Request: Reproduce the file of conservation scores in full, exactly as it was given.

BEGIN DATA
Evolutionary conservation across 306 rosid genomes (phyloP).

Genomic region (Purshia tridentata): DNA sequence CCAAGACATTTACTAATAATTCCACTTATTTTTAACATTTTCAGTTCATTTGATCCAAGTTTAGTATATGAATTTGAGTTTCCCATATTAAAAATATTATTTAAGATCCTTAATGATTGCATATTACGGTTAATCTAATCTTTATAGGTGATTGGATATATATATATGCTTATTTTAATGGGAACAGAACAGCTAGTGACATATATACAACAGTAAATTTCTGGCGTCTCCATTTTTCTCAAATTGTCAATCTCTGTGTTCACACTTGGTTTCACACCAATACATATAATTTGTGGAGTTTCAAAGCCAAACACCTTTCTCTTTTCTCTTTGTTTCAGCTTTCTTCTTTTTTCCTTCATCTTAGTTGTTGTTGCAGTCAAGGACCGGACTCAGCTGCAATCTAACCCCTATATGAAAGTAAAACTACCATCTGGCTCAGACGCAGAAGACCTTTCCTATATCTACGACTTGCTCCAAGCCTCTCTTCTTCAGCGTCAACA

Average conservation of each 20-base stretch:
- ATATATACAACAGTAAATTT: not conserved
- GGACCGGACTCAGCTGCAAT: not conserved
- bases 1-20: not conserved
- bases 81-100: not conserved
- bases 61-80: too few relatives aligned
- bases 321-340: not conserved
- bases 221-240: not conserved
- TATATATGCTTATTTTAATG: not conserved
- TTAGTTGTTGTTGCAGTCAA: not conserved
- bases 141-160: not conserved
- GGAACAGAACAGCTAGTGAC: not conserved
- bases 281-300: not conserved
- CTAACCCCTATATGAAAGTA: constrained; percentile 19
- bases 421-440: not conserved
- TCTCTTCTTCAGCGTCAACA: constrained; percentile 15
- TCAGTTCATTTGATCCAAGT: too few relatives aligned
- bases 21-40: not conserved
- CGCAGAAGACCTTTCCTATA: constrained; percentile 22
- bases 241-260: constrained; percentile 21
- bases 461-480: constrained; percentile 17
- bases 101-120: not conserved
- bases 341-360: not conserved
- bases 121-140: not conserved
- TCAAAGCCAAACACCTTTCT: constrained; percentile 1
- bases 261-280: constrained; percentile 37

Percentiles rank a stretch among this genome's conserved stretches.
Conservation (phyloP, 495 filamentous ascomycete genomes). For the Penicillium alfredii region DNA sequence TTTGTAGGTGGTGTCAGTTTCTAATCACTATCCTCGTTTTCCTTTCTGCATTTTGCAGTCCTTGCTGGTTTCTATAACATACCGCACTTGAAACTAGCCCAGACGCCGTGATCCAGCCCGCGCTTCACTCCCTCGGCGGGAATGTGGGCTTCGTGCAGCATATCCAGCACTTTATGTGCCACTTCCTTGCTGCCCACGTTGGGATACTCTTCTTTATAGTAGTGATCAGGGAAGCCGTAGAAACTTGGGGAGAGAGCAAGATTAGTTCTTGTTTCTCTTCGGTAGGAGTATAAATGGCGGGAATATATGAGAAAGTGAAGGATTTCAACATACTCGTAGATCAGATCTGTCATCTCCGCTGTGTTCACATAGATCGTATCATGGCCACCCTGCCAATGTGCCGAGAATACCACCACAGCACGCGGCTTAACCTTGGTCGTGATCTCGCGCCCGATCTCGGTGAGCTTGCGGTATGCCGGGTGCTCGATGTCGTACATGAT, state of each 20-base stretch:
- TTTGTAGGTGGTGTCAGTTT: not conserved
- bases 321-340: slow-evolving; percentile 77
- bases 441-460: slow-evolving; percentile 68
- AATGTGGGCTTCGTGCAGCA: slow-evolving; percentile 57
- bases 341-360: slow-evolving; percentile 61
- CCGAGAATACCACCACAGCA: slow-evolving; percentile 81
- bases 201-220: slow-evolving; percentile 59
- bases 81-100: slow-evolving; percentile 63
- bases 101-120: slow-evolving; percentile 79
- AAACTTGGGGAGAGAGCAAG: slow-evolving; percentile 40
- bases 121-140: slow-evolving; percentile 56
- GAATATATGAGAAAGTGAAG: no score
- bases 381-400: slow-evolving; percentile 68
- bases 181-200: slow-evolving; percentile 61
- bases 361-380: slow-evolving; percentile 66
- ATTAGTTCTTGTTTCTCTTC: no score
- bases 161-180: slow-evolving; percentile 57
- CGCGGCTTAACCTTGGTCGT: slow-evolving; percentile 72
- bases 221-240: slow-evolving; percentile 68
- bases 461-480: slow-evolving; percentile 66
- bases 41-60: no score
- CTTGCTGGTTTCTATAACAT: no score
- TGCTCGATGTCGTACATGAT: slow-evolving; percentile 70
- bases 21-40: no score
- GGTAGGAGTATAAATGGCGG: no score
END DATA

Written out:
Evolutionary conservation across 306 rosid genomes (phyloP).

Genomic region (Purshia tridentata): DNA sequence CCAAGACATTTACTAATAATTCCACTTATTTTTAACATTTTCAGTTCATTTGATCCAAGTTTAGTATATGAATTTGAGTTTCCCATATTAAAAATATTATTTAAGATCCTTAATGATTGCATATTACGGTTAATCTAATCTTTATAGGTGATTGGATATATATATATGCTTATTTTAATGGGAACAGAACAGCTAGTGACATATATACAACAGTAAATTTCTGGCGTCTCCATTTTTCTCAAATTGTCAATCTCTGTGTTCACACTTGGTTTCACACCAATACATATAATTTGTGGAGTTTCAAAGCCAAACACCTTTCTCTTTTCTCTTTGTTTCAGCTTTCTTCTTTTTTCCTTCATCTTAGTTGTTGTTGCAGTCAAGGACCGGACTCAGCTGCAATCTAACCCCTATATGAAAGTAAAACTACCATCTGGCTCAGACGCAGAAGACCTTTCCTATATCTACGACTTGCTCCAAGCCTCTCTTCTTCAGCGTCAACA

Average conservation of each 20-base stretch:
- ATATATACAACAGTAAATTT: not conserved
- GGACCGGACTCAGCTGCAAT: not conserved
- bases 1-20: not conserved
- bases 81-100: not conserved
- bases 61-80: too few relatives aligned
- bases 321-340: not conserved
- bases 221-240: not conserved
- TATATATGCTTATTTTAATG: not conserved
- TTAGTTGTTGTTGCAGTCAA: not conserved
- bases 141-160: not conserved
- GGAACAGAACAGCTAGTGAC: not conserved
- bases 281-300: not conserved
- CTAACCCCTATATGAAAGTA: constrained; percentile 19
- bases 421-440: not conserved
- TCTCTTCTTCAGCGTCAACA: constrained; percentile 15
- TCAGTTCATTTGATCCAAGT: too few relatives aligned
- bases 21-40: not conserved
- CGCAGAAGACCTTTCCTATA: constrained; percentile 22
- bases 241-260: constrained; percentile 21
- bases 461-480: constrained; percentile 17
- bases 101-120: not conserved
- bases 341-360: not conserved
- bases 121-140: not conserved
- TCAAAGCCAAACACCTTTCT: constrained; percentile 1
- bases 261-280: constrained; percentile 37

Percentiles rank a stretch among this genome's conserved stretches.
Conservation (phyloP, 495 filamentous ascomycete genomes). For the Penicillium alfredii region DNA sequence TTTGTAGGTGGTGTCAGTTTCTAATCACTATCCTCGTTTTCCTTTCTGCATTTTGCAGTCCTTGCTGGTTTCTATAACATACCGCACTTGAAACTAGCCCAGACGCCGTGATCCAGCCCGCGCTTCACTCCCTCGGCGGGAATGTGGGCTTCGTGCAGCATATCCAGCACTTTATGTGCCACTTCCTTGCTGCCCACGTTGGGATACTCTTCTTTATAGTAGTGATCAGGGAAGCCGTAGAAACTTGGGGAGAGAGCAAGATTAGTTCTTGTTTCTCTTCGGTAGGAGTATAAATGGCGGGAATATATGAGAAAGTGAAGGATTTCAACATACTCGTAGATCAGATCTGTCATCTCCGCTGTGTTCACATAGATCGTATCATGGCCACCCTGCCAATGTGCCGAGAATACCACCACAGCACGCGGCTTAACCTTGGTCGTGATCTCGCGCCCGATCTCGGTGAGCTTGCGGTATGCCGGGTGCTCGATGTCGTACATGAT, state of each 20-base stretch:
- TTTGTAGGTGGTGTCAGTTT: not conserved
- bases 321-340: slow-evolving; percentile 77
- bases 441-460: slow-evolving; percentile 68
- AATGTGGGCTTCGTGCAGCA: slow-evolving; percentile 57
- bases 341-360: slow-evolving; percentile 61
- CCGAGAATACCACCACAGCA: slow-evolving; percentile 81
- bases 201-220: slow-evolving; percentile 59
- bases 81-100: slow-evolving; percentile 63
- bases 101-120: slow-evolving; percentile 79
- AAACTTGGGGAGAGAGCAAG: slow-evolving; percentile 40
- bases 121-140: slow-evolving; percentile 56
- GAATATATGAGAAAGTGAAG: no score
- bases 381-400: slow-evolving; percentile 68
- bases 181-200: slow-evolving; percentile 61
- bases 361-380: slow-evolving; percentile 66
- ATTAGTTCTTGTTTCTCTTC: no score
- bases 161-180: slow-evolving; percentile 57
- CGCGGCTTAACCTTGGTCGT: slow-evolving; percentile 72
- bases 221-240: slow-evolving; percentile 68
- bases 461-480: slow-evolving; percentile 66
- bases 41-60: no score
- CTTGCTGGTTTCTATAACAT: no score
- TGCTCGATGTCGTACATGAT: slow-evolving; percentile 70
- bases 21-40: no score
- GGTAGGAGTATAAATGGCGG: no score